British PM seeks to head off rebellion over EU vote

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Prime Minister David Cameron sought to head off a major rebellion within his party over Europe on Monday, urging lawmakers not to act "rashly and prematurely" and to reject a referendum on Britain's membership.

Cameron said he sympathised with eurosceptics in his Conservative Party who wanted a new relationship with Brussels, but said now was not the time when all efforts should be focused on resolving the eurozone debt crisis.

"Our national interest is to be in the EU," he told the House of Commons.

Between 60 and 100 of the party's 305 members of parliament are expected to defy the Tory leader's orders and back a motion calling for a referendum on membership, in the first serious challenge to Cameron's 18-month premiership.

Defeat for the government in the vote Monday is unlikely, because the Liberal Democrats -- the Conservatives' euro-friendly junior coalition partners -- and the main opposition Labour Party are both expected to vote with the government.

But the rebellion is politically significant, particularly as polls suggest it has public support. A YouGov survey for the Sunday Times this weekend found 66 percent of Britons back a referendum on European Union membership.

At the start of what was expected to be a lengthy debate, Cameron said he understood MPs' "frustration" over Europe and shared their "yearning for fundamental reform, and I am determined to deliver it".

But he said Britain should focus on helping resolve the eurozone crisis, which itself would provide its own opportunities for reform, as it raised questions about the nature of the single currency and EU institutions.

Europe is Britain's biggest export market, Cameron added, and any suggestion that it might pull out "could cause great uncertainty and could actually damage our prospects of growth".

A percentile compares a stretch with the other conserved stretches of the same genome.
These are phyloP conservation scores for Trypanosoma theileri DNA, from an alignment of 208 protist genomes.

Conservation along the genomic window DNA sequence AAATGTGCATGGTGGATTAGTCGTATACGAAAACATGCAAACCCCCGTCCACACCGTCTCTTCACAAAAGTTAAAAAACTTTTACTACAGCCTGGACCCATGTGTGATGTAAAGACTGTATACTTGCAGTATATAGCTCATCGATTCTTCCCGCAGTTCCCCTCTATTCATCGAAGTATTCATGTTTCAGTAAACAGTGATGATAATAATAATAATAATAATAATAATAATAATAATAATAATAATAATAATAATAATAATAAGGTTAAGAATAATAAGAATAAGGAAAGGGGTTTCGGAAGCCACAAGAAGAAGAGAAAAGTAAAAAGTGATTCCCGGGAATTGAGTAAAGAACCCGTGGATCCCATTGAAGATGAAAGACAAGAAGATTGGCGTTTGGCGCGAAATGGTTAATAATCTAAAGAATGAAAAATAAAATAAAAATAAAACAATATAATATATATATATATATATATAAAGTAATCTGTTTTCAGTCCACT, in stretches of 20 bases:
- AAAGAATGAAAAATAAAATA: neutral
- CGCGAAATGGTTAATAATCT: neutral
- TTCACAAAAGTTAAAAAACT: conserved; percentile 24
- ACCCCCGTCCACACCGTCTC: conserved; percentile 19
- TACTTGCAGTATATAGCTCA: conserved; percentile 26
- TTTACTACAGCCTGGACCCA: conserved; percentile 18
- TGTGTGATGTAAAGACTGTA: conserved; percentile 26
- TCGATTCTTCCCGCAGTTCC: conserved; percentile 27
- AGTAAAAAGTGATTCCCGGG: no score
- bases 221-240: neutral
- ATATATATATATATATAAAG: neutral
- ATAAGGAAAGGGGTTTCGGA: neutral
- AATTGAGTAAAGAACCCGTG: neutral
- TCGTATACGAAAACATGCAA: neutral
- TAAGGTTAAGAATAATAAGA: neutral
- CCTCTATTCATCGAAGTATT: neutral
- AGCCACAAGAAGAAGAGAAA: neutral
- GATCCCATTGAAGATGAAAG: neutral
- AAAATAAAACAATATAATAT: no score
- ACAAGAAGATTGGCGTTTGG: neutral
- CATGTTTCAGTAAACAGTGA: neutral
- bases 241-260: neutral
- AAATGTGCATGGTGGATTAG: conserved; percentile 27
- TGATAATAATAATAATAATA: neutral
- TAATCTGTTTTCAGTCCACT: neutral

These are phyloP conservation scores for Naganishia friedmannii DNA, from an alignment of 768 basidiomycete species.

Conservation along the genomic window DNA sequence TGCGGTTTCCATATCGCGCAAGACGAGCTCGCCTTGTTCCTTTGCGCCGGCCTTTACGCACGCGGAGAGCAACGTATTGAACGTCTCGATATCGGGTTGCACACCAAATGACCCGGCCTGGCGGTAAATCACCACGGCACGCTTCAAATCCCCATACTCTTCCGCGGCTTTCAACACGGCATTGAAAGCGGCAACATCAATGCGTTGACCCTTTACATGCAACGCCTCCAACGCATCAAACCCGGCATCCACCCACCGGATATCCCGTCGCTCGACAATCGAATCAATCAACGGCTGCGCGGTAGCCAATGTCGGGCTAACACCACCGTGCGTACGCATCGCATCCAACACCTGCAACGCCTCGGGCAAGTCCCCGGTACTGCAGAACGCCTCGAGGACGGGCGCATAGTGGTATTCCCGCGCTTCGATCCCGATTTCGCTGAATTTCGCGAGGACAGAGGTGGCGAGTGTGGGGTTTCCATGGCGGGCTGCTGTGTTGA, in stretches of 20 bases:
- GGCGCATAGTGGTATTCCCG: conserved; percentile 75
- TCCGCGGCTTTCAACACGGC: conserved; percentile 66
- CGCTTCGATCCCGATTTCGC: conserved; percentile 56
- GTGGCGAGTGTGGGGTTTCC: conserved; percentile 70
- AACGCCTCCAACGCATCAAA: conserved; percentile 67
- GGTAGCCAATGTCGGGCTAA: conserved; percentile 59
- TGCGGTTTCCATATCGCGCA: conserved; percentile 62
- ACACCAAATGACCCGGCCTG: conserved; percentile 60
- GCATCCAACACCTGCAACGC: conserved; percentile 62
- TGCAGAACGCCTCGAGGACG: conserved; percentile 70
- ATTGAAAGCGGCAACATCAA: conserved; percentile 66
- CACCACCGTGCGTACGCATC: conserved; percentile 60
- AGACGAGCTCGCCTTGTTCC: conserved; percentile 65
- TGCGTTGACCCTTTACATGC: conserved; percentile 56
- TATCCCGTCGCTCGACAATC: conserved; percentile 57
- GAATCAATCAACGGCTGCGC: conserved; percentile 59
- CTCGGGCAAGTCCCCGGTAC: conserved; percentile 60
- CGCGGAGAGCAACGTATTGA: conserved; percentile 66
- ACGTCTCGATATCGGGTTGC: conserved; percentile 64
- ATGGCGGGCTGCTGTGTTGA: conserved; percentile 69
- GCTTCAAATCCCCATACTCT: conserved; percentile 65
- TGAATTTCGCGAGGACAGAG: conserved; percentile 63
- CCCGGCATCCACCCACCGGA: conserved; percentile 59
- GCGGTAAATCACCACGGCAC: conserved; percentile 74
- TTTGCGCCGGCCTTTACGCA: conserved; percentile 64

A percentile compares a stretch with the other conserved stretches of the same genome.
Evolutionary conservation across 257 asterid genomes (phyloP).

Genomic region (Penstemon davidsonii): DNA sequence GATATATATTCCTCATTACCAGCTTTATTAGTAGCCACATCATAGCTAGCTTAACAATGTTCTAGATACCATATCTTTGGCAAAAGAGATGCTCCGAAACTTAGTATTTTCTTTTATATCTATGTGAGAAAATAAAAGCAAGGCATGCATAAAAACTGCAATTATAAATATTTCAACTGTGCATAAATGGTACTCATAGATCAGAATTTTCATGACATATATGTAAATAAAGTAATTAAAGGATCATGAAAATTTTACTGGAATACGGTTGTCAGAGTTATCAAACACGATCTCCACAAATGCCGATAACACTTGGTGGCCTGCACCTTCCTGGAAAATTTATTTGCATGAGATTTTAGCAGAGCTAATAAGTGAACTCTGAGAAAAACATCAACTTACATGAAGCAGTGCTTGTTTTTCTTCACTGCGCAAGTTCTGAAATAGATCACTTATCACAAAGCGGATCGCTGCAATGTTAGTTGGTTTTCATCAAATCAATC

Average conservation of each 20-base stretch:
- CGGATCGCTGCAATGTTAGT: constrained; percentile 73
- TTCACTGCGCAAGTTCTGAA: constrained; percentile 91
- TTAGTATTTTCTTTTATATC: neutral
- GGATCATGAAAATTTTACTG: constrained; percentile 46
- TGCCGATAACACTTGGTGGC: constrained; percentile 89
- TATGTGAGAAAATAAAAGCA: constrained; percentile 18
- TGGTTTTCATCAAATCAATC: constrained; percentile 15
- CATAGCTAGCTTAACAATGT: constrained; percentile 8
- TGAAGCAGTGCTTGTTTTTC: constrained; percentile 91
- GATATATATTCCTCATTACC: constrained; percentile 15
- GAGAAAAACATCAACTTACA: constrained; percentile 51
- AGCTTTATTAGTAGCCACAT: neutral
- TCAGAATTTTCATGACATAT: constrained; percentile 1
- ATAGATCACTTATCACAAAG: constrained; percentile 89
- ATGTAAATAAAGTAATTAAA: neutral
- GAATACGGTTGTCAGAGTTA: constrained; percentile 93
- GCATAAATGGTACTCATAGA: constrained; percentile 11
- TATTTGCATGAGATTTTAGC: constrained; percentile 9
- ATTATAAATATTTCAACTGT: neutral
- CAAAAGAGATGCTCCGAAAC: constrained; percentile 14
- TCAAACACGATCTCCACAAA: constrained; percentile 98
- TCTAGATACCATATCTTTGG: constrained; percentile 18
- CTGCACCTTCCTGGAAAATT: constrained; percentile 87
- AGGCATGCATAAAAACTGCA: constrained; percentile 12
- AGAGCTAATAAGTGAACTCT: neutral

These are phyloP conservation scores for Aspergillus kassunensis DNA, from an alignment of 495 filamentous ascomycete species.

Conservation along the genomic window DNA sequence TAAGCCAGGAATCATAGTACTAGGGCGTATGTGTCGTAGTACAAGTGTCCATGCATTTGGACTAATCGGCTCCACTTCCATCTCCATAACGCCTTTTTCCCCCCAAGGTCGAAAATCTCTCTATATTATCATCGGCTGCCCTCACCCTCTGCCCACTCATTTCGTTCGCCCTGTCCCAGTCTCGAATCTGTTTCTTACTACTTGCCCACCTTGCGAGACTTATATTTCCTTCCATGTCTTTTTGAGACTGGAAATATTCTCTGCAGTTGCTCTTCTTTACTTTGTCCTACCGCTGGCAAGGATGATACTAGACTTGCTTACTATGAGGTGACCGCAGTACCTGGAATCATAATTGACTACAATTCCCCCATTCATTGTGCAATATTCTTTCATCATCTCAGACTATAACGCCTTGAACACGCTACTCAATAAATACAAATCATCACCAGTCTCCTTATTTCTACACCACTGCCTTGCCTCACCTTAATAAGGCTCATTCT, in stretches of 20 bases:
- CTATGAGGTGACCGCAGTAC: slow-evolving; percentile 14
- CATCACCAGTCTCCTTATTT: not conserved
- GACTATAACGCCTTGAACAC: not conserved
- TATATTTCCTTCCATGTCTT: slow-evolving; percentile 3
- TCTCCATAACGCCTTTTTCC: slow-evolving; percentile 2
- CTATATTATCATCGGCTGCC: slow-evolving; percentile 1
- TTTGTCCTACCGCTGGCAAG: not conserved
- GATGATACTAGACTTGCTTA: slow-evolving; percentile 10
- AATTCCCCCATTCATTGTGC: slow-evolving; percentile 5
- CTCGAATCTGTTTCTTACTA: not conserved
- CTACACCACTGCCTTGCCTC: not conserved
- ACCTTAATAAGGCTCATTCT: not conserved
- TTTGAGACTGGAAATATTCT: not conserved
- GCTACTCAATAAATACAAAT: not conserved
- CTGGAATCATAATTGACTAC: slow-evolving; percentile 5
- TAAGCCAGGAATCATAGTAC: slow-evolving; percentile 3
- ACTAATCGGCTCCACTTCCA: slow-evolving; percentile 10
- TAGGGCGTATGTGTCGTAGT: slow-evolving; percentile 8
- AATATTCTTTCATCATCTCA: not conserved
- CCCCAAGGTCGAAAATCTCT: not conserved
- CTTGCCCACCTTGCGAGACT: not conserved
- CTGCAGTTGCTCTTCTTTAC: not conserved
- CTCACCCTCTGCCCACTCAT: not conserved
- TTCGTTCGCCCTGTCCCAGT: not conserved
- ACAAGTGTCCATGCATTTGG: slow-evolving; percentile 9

"It would not be in our national interest to act rashly and prematurely, achieve nothing and blow this chance to negotiate a better deal for our country," he said.

The referendum proposed would ask the British public if they want to remain in the EU, leave or renegotiate membership, in the first such vote since 1975.

Cameron has imposed a three-line whip on Monday's vote, indicating Tory MPs must back the party leadership or face disciplinary action, which could see them lose their jobs in government or see their political careers stall.

But many eurosceptics are expected to rebel, saying the crisis in the eurozone means now is exactly the time for Britain to renegotiate its EU ties.

Tory MP Philip Davies told the debate that Britain's future lay with emerging countries such as China, India, South America, "not being part of a backward-facing, inward-facing protection racket which is what the European Union is, propping up inefficient businesses and French farmers."

Cameron has insisted he is defending Britain's interests in Europe, and at an EU summit on Sunday, he threatened to "exact a price" if the 17 countries who use the euro sought closer integration to deal with the crisis.

His stance sparked a row with French President Nicolas Sarkozy, who said he was "sick of you (Cameron) criticising us and telling us what to do" in the eurozone.

Labour leader Ed Miliband seized on this during Monday's debate, saying the row at home was preventing Cameron from fighting Britain's corner in Brussels.

"Apparently President Sarkozy, until recently his new best friend, had had enough of the posturing, the hectoring, the know-it-all ways. Mr President, let me say, yesterday, you spoke not just for France but for Britain as well," he said.

Miliband added: "We see a rerun of the old movie -- an out of touch Tory party tearing itself apart over Europe.

"And all the time the British people are left to worry about their jobs and livelihoods. The prime minister should stop negotiating with his backbenchers and start fighting for the national interest."

© 2011 AFP

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